The IEEE CS P2302 — Standard for Intercloud Interoperability and Federation

IEEE CS P2302 — Standard for Intercloud Interoperability and Federation (SIIF is an essential standardization effort. The standard defines topology, functions, and governance for cloud-to-cloud interoperability and federation — see Table 2.

Table 2. IEEE CS P2302 – Standard for Intercloud Interoperability and Federation.

Topological Elements Functional Elements Governance Elements
  • Clouds
  • Roots
  • Exchanges (which mediate governance between clouds)
  • Gateways (which mediate data exchange between clouds).
  • Name spaces
  • Presences
  • Messaging
  • Resource ontologies (including standardized units of measurement)
  • Trust infrastructure.
  • Registration
  • Geo-independence
  • Trust anchor
  • Compliance and audit.

Note: The standard does not address intra-cloud (within cloud) operation, as it is cloud implementation-specific, nor does it address proprietary hybrid-cloud implementations.

The purpose of SIIF is to create an economy amongst cloud providers that is transparent to users and applications, which provides for a dynamic infrastructure that can support evolving business models. In addition to the technical issues, appropriate infrastructure for economic audit and settlement must exist. The stakeholders for SIIF are: cloud consumers, cloud service providers, cloud equipment manufacturers, cloud software developers, cloud exchange operators, cloud registration authorities, governments.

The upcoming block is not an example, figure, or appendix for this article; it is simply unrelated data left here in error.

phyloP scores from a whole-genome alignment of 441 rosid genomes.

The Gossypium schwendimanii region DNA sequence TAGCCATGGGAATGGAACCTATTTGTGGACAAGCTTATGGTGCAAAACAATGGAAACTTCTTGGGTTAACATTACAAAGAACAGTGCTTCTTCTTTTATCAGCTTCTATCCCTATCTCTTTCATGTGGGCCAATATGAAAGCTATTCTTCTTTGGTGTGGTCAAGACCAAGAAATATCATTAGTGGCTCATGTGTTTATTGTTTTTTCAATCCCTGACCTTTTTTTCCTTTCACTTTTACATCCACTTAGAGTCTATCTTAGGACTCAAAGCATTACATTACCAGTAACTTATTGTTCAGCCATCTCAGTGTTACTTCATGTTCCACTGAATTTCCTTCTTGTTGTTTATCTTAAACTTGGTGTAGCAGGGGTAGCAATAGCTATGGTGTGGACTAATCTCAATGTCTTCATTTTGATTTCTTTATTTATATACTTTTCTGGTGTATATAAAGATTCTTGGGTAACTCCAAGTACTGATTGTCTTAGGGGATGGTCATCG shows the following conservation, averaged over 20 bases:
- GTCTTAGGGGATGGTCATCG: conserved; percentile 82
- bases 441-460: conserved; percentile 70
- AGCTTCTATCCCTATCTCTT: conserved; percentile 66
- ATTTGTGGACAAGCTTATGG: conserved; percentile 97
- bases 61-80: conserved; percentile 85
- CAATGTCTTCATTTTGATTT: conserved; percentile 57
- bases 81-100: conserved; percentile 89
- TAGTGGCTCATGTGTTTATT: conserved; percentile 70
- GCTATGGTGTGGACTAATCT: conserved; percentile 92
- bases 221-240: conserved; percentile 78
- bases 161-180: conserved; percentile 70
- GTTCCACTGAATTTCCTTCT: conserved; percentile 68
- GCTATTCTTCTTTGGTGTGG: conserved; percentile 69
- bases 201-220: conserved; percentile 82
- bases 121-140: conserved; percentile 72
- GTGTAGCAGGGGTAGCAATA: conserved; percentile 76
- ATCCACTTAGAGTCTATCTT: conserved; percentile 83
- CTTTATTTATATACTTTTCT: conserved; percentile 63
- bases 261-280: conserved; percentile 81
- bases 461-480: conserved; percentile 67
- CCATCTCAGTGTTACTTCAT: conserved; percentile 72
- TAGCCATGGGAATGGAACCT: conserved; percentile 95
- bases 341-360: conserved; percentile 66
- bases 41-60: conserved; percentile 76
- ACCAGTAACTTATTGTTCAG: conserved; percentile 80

However, some questions that rise from the European Commission Expert Group Report are:

  • Would it be possible to solve the interoperability issues by agreeing on common interfaces, having in mind it impacts on different technologies, such as interfaces for SaaS, APIs for PaaS, and images for IaaS?
  • Would standardization or Open Cloud Manifesto actually solve the problem of vendor lock-in?
  • Should particular focus rest on atomic, minimal, composable and adaptable standards?
  • Would new policies and approaches to ensure convergence help achieve real interoperability rather than adding to the issue of divergence?

Ongoing research at the University of Amsterdam focuses on developing architecture and framework for dynamically provisioned and reconfigurable infrastructure services to support modern e-Science and high-technology industry applications that require both high-performance computing resources (provisioned as Grids or Clouds) and high-speed dedicated transport network. Their Intercloud Architecture (ICA) should address problems with multi-domain heterogeneous cloud based applications integration and inter-provider and inter-platform interoperability.

Anyone have thoughts or sources that will help readers understand interoperability and federation? Please share here!


Irena Bojanova

Irena Bojanova, Ph.D., is Founder and Chair of IEEE CS Cloud Computing STC, an Associate editor of IEEE Transactions on Cloud Computing, an Associate editor of International Journal of Big Data Intelligence (IJBDI), and an Editorial Board Member of IEEE CS IT Professional. She is a professor and program director, Information and Technology Systems, at University of Maryland University College, managed academic programs at Johns Hopkins University and PIsoft Ltd., and co-started OBS Ltd., (now CSC Bulgaria). Her current research interests include cloud computing, web-based systems, and educational innovations. She is a member of the IEEE and can be reached ibojanova@umuc.edu.